Straight Queer

I learned, years after graduating from my rural, Midwestern high school, that my classmates had unofficially voted me most likely to shoot up the school. The messenger was a former class mate I’d bumped into (I can’t remember where), the guy I used sit in the library with during study hall, when everyone else was in the cafeteria. I knew that people thought I was a bit unusual, but this new information surprised me, enough, in fact, that I didn’t think to follow up on it with any questions. Nevertheless, I was apparently more than a bit unusual to them. I was a bit dangerous too. Of course, we can never know exactly what others think of us (if they even know that themselves), and yet these impressions, often of no material foundation, can have material results. So I’ve occasionally speculated about what it was they were seeing in me, how they were shaping me into some symbolic vessel for their fears… as I went about my business unaware.

Despite my regular involvement in school activities (football, track, theater, the science team, the English team, Future Problem Solvers, etc.), I never felt accepted by my peers. Girls would have little to do with me, though, admittedly, I made very little effort myself (anxiety, etc.), and the boys seemed vaguely afraid of me. Younger students seemed intrigued by me, but, flattering as that may have been, it was also too ephemeral for me to give serious thought. As I mentioned earlier, I never did figure out what they thought of me, or if there was even some kind of consensus, but I did catch occasional glimpses of potential versions of myself among them, such as the time when I was walking through the relative silence of the cafeteria during study hall, bringing the attendance sheet back from the library, and someone announced in a clear, confident voice, “Iwen is a faggot.” I stopped and turned, to identify the speaker. He was someone I’d never spoken to before, someone from the grade below me, of whose reputation as a bully even I was vaguely aware. I silently stared him down for several seconds, then continued on my way, feeling quite confident I’d made my point. (Ironically, I was later asked by the guidance counselor to tutor another student in reading and writing, and guess who I was paired with. I didn’t flinch. I suppressed my initial anxiety and, over the course of several weeks, helped him over some obstacles he couldn’t get over on his own. To this day, I believe he considers me a good friend.)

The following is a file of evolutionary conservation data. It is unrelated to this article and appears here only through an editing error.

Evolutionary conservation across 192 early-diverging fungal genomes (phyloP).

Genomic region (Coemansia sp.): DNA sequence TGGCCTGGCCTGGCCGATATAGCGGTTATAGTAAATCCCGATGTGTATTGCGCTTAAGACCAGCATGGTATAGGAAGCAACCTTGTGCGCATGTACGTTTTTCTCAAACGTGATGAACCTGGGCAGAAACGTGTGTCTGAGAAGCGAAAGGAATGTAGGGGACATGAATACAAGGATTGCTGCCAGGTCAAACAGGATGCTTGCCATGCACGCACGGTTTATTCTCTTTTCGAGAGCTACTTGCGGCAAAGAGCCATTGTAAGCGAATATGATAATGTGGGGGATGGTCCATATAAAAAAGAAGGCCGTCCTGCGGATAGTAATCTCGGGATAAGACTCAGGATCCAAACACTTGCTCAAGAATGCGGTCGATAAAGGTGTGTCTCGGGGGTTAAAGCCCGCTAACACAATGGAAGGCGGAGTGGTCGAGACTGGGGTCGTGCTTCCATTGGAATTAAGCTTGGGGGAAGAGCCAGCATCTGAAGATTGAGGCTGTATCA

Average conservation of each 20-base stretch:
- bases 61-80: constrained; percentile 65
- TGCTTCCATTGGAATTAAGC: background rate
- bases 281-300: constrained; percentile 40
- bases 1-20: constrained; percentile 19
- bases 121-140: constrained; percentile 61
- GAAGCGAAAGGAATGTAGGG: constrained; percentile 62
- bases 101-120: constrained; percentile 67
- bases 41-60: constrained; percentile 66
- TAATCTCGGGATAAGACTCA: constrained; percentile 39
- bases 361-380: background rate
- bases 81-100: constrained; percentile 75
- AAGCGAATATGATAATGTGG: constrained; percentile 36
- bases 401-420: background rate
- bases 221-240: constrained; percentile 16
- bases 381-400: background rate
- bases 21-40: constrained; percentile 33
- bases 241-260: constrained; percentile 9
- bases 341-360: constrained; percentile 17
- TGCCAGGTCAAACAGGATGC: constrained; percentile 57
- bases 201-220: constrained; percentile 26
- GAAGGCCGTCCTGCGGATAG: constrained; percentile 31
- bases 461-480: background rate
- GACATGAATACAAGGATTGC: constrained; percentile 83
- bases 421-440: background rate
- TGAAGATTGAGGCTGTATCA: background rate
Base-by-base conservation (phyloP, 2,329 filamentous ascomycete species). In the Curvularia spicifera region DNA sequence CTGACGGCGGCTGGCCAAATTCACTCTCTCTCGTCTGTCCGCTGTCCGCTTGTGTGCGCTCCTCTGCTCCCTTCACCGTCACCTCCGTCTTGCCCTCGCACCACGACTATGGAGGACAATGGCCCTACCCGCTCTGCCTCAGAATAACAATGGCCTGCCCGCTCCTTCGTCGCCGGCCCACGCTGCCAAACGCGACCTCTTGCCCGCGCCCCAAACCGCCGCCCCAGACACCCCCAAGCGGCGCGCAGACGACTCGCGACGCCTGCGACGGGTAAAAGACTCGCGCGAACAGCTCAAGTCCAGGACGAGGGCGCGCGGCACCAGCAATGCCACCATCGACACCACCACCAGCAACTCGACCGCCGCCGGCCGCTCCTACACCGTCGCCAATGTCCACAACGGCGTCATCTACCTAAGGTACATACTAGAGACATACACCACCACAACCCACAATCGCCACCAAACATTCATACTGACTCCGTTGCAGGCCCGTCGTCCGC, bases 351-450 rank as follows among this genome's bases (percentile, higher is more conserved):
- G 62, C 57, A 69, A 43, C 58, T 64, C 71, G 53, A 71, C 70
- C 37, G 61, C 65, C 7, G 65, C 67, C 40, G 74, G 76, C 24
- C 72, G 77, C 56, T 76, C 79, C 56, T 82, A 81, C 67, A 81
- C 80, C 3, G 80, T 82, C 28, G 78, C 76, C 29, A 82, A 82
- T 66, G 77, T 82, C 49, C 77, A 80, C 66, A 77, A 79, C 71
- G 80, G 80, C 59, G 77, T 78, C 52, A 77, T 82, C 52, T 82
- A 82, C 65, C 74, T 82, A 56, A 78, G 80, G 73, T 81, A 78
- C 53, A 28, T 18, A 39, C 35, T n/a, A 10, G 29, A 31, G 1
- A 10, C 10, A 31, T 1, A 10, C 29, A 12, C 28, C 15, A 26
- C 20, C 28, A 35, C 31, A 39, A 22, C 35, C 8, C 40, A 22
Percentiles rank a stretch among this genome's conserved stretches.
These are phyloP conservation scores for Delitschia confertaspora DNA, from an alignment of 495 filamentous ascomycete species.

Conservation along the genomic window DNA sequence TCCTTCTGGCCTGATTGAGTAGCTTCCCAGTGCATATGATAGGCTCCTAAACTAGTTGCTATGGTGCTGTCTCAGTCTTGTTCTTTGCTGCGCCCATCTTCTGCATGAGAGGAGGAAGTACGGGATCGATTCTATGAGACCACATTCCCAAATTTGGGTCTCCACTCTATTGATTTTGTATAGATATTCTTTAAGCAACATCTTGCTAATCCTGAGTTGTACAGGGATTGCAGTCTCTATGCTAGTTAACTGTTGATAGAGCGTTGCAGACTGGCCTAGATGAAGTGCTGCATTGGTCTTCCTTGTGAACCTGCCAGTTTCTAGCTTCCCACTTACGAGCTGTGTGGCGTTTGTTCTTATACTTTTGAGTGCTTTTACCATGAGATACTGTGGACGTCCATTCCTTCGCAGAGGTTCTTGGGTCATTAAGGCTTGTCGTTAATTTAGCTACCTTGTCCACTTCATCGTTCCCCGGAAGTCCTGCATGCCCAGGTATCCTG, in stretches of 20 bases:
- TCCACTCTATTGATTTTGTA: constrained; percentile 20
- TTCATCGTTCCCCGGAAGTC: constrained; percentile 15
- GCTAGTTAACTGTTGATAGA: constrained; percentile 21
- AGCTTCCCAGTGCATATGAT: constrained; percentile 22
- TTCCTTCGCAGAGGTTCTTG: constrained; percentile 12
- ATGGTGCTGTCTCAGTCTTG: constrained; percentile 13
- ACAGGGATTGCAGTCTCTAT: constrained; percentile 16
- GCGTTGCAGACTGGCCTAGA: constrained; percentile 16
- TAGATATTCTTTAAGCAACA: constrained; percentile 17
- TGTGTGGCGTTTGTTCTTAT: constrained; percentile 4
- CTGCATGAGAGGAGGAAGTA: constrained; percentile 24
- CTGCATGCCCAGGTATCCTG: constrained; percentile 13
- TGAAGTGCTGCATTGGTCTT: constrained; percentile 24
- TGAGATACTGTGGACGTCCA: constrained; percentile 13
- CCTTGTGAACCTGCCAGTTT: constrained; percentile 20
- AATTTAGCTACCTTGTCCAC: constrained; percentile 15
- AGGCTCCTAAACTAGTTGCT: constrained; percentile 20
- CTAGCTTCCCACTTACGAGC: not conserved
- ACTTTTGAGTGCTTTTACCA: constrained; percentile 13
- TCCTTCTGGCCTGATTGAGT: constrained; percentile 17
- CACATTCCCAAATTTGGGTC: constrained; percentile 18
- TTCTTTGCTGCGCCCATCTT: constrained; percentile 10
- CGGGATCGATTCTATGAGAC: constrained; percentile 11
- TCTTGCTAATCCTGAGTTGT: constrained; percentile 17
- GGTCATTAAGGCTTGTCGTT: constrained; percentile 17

So, why was I marginalized the way I was? Admittedly, I was (as I remain to some extent) bored and irritated by the predictability of the mainstream culture that surrounded me, from the gymnasium to the national stage, so I intentionally dressed differently, wore my hair in eccentric styles, openly read books deemed dangerous or unacceptable by mainstream society (The Satanic Verses, American Psycho, etc.). In other words, I was openly subversive, not to a flamboyant extent (at least in my mind), but enough to make me feel I wasn’t suppressing my conscience, just enough to not feel I was a coward for not expressing my feelings, just enough to have some pride in myself. But apparently that was just enough to earn me some alienation. Not only did I think and feel strange things (as we all do), but I had the temerity and perversity of disposition to make my thoughts and feelings known to others.

Who knows if my classmate’s fears would have been actualized if I hadn’t the courage to express myself, if I had bottled it up inside and felt increasingly disgusted with myself and a world that I felt was giving me no other options but conformity, external at first, but eventually internal as well, through the gradual desensitization of mental habit. Fortunately, this didn’t happen to me. It felt good to stare the bully down (and occasionally defend myself physically; I did make sure I was familiar with basic martial arts techniques… It’s good for self-confidence, whether it’s actually ever needed or not). It also feels good, now that I’m aware of how all my classmates “turned out,” to know that I distracted those who were less accepting, long enough for those who were less confident than I to make it through high school relatively unscathed.

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